The Jefferson Parish District Attorney’s Office said it intends to appeal the decision to the United States Supreme Court and “therefore cannot comment further.” Edwards’ public defender had no comment on the LASC’s ruling.
To understand why the state Supreme Court declared itself powerless to keep Edwards hospitalized, turn the clock back 38 years.
In 1984, Louisiana man Terry Foucha was found not guilty by reason of insanity after he was tried for discharging a firearm during an aggravated burglary. Doctors, who treated Foucha for four months, and the trial judge eventually concluded he did not know right from wrong at the time of the offense. They also determined Foucha was still insane and was a menace to himself and others. Foucha was returned to the mental hospital for another 3 1/2 years of treatment before a panel of doctors recommended his conditional discharge.
Like Edwards, Foucha was diagnosed as having recovered from a drug-induced psychosis but still afflicted by antisocial personality disorder, a condition not considered a treatable mental illness. Foucha’s trial judge ordered him returned to the mental hospital, but the US Supreme Court ruled in 1992 that Louisiana could not continue to confine him there, since his condition was untreatable and he could no longer be considered mentally ill.
Later that year, Louisiana lawmakers amended Article 657 in the state’s Code of Criminal Procedure to comply with the SCOTUS ruling in Foucha. The amendment, which still stands as state law today, requires the state to prove by clear and convincing evidence “that the committed person is currently both mentally ill and dangerous.”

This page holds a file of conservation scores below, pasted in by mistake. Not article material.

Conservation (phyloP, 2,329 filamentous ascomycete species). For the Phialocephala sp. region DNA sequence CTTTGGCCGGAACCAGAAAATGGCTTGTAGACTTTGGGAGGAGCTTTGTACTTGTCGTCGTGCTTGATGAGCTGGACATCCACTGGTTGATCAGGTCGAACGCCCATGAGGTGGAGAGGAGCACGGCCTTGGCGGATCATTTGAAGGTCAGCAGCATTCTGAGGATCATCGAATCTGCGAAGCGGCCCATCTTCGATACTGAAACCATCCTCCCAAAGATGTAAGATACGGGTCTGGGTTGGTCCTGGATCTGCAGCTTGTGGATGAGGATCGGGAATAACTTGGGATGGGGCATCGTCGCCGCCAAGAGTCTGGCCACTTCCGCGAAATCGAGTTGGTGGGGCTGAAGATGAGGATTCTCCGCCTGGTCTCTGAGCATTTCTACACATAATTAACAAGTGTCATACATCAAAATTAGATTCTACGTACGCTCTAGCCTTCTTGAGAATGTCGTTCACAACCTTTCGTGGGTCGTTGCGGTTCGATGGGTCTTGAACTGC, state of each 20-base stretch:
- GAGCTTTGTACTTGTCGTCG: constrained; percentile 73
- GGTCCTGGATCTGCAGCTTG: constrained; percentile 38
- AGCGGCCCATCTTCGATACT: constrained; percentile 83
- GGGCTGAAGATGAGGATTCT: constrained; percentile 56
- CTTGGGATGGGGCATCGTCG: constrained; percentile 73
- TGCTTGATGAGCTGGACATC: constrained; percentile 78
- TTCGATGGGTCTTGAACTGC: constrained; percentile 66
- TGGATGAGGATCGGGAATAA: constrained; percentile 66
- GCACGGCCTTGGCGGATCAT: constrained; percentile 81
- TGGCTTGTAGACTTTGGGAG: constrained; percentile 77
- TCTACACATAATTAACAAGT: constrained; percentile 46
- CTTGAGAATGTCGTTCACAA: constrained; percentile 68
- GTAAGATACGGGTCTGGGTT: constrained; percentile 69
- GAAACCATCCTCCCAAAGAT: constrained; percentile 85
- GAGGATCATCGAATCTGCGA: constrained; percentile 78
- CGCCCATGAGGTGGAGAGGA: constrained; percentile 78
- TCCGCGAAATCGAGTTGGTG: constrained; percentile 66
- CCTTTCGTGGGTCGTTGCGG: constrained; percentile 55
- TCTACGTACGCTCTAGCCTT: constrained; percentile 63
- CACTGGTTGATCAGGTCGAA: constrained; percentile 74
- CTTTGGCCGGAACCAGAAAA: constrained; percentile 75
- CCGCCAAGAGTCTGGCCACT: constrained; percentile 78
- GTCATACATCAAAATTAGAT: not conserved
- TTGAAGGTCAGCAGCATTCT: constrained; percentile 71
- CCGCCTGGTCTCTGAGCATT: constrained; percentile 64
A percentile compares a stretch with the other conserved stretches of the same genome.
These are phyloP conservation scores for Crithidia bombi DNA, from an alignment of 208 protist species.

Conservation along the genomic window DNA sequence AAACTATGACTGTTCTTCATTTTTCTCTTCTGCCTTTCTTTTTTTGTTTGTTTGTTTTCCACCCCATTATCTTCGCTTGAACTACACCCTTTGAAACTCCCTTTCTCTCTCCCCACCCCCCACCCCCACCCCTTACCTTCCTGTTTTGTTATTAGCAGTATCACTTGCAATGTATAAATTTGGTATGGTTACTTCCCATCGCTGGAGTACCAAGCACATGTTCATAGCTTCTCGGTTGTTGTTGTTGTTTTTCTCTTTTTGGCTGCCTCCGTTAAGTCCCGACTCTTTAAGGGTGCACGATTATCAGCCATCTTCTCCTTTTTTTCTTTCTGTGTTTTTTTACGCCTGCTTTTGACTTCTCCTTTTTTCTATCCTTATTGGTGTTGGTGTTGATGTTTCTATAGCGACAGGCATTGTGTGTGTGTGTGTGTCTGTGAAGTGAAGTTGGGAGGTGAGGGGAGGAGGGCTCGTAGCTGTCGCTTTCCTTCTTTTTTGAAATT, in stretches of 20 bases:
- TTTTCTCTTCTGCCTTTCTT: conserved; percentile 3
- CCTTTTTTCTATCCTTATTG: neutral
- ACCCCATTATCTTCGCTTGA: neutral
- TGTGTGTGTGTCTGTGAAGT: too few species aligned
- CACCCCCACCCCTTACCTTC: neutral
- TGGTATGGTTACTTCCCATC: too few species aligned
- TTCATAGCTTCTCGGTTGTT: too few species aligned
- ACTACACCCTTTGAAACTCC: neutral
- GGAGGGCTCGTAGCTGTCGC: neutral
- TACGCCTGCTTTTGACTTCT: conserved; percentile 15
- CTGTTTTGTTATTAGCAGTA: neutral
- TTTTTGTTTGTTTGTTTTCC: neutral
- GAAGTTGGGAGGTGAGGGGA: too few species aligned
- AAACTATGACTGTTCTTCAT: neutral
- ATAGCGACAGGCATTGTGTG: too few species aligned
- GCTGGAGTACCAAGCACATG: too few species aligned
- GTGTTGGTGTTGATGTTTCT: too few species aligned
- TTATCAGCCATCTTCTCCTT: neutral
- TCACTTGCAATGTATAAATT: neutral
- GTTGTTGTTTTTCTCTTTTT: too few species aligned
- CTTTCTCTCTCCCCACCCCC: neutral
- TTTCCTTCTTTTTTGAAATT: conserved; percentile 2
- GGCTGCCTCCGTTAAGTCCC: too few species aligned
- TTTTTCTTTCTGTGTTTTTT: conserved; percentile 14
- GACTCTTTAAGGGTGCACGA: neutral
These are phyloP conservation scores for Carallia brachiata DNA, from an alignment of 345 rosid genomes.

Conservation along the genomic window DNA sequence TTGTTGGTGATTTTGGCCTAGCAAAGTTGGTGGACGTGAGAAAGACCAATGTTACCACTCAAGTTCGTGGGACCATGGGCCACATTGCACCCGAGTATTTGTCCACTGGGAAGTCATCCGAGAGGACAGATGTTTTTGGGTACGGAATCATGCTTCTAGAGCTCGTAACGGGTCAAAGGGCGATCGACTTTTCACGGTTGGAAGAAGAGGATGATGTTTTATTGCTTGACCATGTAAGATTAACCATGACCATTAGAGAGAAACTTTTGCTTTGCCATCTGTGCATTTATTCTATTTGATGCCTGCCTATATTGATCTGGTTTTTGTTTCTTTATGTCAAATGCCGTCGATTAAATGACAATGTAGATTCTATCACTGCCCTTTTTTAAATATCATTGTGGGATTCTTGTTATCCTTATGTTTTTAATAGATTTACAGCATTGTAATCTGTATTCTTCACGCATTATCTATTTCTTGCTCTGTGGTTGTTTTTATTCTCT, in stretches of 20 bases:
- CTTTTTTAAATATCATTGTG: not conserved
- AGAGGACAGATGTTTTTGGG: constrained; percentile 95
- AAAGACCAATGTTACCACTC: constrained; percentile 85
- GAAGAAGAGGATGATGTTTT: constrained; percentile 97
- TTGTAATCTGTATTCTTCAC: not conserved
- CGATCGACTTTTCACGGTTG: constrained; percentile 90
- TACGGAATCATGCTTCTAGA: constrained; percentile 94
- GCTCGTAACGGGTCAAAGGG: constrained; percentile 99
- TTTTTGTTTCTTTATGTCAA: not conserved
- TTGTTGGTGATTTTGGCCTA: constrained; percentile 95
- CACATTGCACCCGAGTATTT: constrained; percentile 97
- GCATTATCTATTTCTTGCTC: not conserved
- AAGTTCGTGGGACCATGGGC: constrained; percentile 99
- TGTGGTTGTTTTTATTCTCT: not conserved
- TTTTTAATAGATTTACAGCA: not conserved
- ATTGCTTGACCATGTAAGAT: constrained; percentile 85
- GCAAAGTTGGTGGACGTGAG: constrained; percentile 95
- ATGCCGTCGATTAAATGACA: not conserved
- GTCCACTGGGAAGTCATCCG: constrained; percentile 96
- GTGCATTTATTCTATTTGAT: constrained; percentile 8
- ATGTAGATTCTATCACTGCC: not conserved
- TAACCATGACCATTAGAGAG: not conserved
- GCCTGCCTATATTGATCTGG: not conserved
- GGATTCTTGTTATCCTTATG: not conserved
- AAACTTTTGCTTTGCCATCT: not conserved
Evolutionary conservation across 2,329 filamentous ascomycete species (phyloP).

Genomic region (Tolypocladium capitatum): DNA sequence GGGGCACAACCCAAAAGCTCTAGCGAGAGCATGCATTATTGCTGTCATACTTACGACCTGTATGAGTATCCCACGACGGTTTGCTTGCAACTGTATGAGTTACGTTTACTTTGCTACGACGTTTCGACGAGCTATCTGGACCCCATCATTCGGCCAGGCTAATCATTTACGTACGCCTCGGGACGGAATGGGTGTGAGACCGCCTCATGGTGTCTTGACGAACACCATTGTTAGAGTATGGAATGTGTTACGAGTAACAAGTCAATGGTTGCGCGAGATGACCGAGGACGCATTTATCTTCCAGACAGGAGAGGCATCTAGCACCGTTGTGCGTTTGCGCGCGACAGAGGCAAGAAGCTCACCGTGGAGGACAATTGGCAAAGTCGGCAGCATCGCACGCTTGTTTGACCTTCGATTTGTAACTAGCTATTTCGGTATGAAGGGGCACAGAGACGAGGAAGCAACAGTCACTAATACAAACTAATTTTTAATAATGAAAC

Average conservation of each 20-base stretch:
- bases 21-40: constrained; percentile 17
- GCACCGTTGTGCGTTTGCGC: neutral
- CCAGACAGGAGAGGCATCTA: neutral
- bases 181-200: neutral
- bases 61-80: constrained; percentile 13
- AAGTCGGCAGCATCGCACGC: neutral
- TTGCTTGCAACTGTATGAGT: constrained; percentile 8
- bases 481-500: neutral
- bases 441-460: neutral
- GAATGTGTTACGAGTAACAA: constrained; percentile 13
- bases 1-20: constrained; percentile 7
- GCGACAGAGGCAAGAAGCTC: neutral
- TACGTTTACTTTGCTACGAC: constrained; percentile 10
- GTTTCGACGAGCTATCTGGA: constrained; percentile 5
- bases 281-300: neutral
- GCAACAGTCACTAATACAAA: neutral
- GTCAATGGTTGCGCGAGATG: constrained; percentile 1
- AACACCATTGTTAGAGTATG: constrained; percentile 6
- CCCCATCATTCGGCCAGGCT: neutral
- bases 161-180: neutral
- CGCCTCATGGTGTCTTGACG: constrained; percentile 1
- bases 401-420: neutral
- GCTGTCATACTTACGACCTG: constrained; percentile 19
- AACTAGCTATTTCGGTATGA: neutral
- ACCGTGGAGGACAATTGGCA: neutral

In Edwards’ case, the state Supreme Court wrote Tuesday, “the state concedes that it cannot make that showing here because antisocial personality disorder is not deemed a mental illness.” The court said Edwards must be conditionally discharged because “under the law as amended to comply with Foucha, (Edwards) must be both dangerous and mentally ill.”
Six of the seven state Supreme Court justices agreed on the opinion, with Jefferson Hughes the only justice who said he would grant the state’s writ seeking to keep Edwards confined.
“We join in urging the legislature to examine the concerning situation presented here and carefully craft a legislative solution to better protect the public,” the justices wrote in their opinion.
“(Edwards) has a well-documented history of violence while involuntarily confined. A psychiatric expert opined that he presents a risk for future violence. The state has shown by clear and convincing evidence that he is dangerous. Releasing him into the community endangers public safety ... which we reluctantly do with trepidation.”
The court said it urged the US Supreme Court “to reexamine this area of law and the Louisiana legislature to act.”